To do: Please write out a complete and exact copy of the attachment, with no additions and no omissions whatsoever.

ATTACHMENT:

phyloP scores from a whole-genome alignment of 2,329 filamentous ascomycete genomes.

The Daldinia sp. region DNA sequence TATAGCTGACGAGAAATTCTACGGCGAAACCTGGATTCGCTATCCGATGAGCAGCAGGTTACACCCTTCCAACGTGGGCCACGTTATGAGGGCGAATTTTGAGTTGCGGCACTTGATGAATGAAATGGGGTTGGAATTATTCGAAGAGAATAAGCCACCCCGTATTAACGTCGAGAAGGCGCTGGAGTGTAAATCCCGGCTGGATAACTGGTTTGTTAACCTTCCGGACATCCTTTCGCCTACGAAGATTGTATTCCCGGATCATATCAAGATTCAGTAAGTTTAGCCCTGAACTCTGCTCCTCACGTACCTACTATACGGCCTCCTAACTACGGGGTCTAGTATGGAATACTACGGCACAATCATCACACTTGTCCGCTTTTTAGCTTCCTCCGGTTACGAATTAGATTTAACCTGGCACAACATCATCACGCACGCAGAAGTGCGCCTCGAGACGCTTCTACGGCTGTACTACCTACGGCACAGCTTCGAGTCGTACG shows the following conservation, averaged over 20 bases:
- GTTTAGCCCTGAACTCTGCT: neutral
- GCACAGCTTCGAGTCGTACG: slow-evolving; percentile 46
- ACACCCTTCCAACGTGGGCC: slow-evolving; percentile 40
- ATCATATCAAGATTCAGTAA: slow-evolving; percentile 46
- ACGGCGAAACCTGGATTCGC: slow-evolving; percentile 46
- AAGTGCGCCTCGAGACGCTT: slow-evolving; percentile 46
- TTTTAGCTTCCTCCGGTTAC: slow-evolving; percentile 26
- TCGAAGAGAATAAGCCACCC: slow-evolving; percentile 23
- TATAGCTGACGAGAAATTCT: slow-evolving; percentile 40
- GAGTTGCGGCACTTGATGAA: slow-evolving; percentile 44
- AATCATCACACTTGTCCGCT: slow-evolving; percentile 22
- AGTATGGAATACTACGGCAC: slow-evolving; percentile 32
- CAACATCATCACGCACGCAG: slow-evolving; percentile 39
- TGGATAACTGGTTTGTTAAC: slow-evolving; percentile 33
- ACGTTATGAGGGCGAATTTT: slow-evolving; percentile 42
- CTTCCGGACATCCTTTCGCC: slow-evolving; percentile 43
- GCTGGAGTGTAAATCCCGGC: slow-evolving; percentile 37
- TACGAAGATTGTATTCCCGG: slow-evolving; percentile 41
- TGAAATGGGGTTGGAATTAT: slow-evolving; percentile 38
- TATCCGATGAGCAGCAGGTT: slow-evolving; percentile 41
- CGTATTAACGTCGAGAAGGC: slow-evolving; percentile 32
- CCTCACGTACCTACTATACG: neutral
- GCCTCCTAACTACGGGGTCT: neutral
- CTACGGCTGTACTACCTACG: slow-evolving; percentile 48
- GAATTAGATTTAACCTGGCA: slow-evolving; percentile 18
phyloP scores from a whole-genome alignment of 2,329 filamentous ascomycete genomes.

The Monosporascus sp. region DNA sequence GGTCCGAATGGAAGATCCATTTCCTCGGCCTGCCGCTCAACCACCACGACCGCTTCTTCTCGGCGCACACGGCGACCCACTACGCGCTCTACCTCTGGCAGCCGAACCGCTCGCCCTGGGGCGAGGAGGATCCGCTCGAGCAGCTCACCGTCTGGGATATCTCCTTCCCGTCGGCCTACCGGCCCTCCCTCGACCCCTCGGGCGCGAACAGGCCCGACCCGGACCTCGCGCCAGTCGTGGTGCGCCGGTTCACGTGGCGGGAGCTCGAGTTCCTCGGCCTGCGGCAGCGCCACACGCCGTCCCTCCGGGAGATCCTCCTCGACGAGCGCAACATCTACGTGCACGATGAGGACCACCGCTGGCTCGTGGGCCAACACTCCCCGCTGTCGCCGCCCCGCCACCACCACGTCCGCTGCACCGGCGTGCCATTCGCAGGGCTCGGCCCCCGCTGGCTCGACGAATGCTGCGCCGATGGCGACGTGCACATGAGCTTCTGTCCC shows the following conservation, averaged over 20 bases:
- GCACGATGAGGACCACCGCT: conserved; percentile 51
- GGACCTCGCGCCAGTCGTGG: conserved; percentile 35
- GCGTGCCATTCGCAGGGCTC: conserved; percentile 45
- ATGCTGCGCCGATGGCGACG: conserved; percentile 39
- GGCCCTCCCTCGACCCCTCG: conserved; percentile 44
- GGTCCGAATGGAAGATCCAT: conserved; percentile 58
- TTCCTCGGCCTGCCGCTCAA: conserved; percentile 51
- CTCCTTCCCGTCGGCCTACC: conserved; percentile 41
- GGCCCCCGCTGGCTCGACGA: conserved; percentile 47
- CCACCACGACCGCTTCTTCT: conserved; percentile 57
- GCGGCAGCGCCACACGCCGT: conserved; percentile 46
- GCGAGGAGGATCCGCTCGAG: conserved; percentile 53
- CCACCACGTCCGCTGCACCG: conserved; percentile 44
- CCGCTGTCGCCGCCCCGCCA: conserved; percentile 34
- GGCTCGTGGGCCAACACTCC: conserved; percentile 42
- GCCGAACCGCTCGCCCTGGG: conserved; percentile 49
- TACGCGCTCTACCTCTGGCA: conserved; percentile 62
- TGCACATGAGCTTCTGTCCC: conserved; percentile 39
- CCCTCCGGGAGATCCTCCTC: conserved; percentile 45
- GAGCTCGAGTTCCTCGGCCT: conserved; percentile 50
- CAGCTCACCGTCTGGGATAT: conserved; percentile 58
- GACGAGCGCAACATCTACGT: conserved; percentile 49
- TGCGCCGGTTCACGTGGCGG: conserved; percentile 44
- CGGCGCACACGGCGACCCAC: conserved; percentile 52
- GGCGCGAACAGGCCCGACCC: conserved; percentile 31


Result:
phyloP scores from a whole-genome alignment of 2,329 filamentous ascomycete genomes.

The Daldinia sp. region DNA sequence TATAGCTGACGAGAAATTCTACGGCGAAACCTGGATTCGCTATCCGATGAGCAGCAGGTTACACCCTTCCAACGTGGGCCACGTTATGAGGGCGAATTTTGAGTTGCGGCACTTGATGAATGAAATGGGGTTGGAATTATTCGAAGAGAATAAGCCACCCCGTATTAACGTCGAGAAGGCGCTGGAGTGTAAATCCCGGCTGGATAACTGGTTTGTTAACCTTCCGGACATCCTTTCGCCTACGAAGATTGTATTCCCGGATCATATCAAGATTCAGTAAGTTTAGCCCTGAACTCTGCTCCTCACGTACCTACTATACGGCCTCCTAACTACGGGGTCTAGTATGGAATACTACGGCACAATCATCACACTTGTCCGCTTTTTAGCTTCCTCCGGTTACGAATTAGATTTAACCTGGCACAACATCATCACGCACGCAGAAGTGCGCCTCGAGACGCTTCTACGGCTGTACTACCTACGGCACAGCTTCGAGTCGTACG shows the following conservation, averaged over 20 bases:
- GTTTAGCCCTGAACTCTGCT: neutral
- GCACAGCTTCGAGTCGTACG: slow-evolving; percentile 46
- ACACCCTTCCAACGTGGGCC: slow-evolving; percentile 40
- ATCATATCAAGATTCAGTAA: slow-evolving; percentile 46
- ACGGCGAAACCTGGATTCGC: slow-evolving; percentile 46
- AAGTGCGCCTCGAGACGCTT: slow-evolving; percentile 46
- TTTTAGCTTCCTCCGGTTAC: slow-evolving; percentile 26
- TCGAAGAGAATAAGCCACCC: slow-evolving; percentile 23
- TATAGCTGACGAGAAATTCT: slow-evolving; percentile 40
- GAGTTGCGGCACTTGATGAA: slow-evolving; percentile 44
- AATCATCACACTTGTCCGCT: slow-evolving; percentile 22
- AGTATGGAATACTACGGCAC: slow-evolving; percentile 32
- CAACATCATCACGCACGCAG: slow-evolving; percentile 39
- TGGATAACTGGTTTGTTAAC: slow-evolving; percentile 33
- ACGTTATGAGGGCGAATTTT: slow-evolving; percentile 42
- CTTCCGGACATCCTTTCGCC: slow-evolving; percentile 43
- GCTGGAGTGTAAATCCCGGC: slow-evolving; percentile 37
- TACGAAGATTGTATTCCCGG: slow-evolving; percentile 41
- TGAAATGGGGTTGGAATTAT: slow-evolving; percentile 38
- TATCCGATGAGCAGCAGGTT: slow-evolving; percentile 41
- CGTATTAACGTCGAGAAGGC: slow-evolving; percentile 32
- CCTCACGTACCTACTATACG: neutral
- GCCTCCTAACTACGGGGTCT: neutral
- CTACGGCTGTACTACCTACG: slow-evolving; percentile 48
- GAATTAGATTTAACCTGGCA: slow-evolving; percentile 18
phyloP scores from a whole-genome alignment of 2,329 filamentous ascomycete genomes.

The Monosporascus sp. region DNA sequence GGTCCGAATGGAAGATCCATTTCCTCGGCCTGCCGCTCAACCACCACGACCGCTTCTTCTCGGCGCACACGGCGACCCACTACGCGCTCTACCTCTGGCAGCCGAACCGCTCGCCCTGGGGCGAGGAGGATCCGCTCGAGCAGCTCACCGTCTGGGATATCTCCTTCCCGTCGGCCTACCGGCCCTCCCTCGACCCCTCGGGCGCGAACAGGCCCGACCCGGACCTCGCGCCAGTCGTGGTGCGCCGGTTCACGTGGCGGGAGCTCGAGTTCCTCGGCCTGCGGCAGCGCCACACGCCGTCCCTCCGGGAGATCCTCCTCGACGAGCGCAACATCTACGTGCACGATGAGGACCACCGCTGGCTCGTGGGCCAACACTCCCCGCTGTCGCCGCCCCGCCACCACCACGTCCGCTGCACCGGCGTGCCATTCGCAGGGCTCGGCCCCCGCTGGCTCGACGAATGCTGCGCCGATGGCGACGTGCACATGAGCTTCTGTCCC shows the following conservation, averaged over 20 bases:
- GCACGATGAGGACCACCGCT: conserved; percentile 51
- GGACCTCGCGCCAGTCGTGG: conserved; percentile 35
- GCGTGCCATTCGCAGGGCTC: conserved; percentile 45
- ATGCTGCGCCGATGGCGACG: conserved; percentile 39
- GGCCCTCCCTCGACCCCTCG: conserved; percentile 44
- GGTCCGAATGGAAGATCCAT: conserved; percentile 58
- TTCCTCGGCCTGCCGCTCAA: conserved; percentile 51
- CTCCTTCCCGTCGGCCTACC: conserved; percentile 41
- GGCCCCCGCTGGCTCGACGA: conserved; percentile 47
- CCACCACGACCGCTTCTTCT: conserved; percentile 57
- GCGGCAGCGCCACACGCCGT: conserved; percentile 46
- GCGAGGAGGATCCGCTCGAG: conserved; percentile 53
- CCACCACGTCCGCTGCACCG: conserved; percentile 44
- CCGCTGTCGCCGCCCCGCCA: conserved; percentile 34
- GGCTCGTGGGCCAACACTCC: conserved; percentile 42
- GCCGAACCGCTCGCCCTGGG: conserved; percentile 49
- TACGCGCTCTACCTCTGGCA: conserved; percentile 62
- TGCACATGAGCTTCTGTCCC: conserved; percentile 39
- CCCTCCGGGAGATCCTCCTC: conserved; percentile 45
- GAGCTCGAGTTCCTCGGCCT: conserved; percentile 50
- CAGCTCACCGTCTGGGATAT: conserved; percentile 58
- GACGAGCGCAACATCTACGT: conserved; percentile 49
- TGCGCCGGTTCACGTGGCGG: conserved; percentile 44
- CGGCGCACACGGCGACCCAC: conserved; percentile 52
- GGCGCGAACAGGCCCGACCC: conserved; percentile 31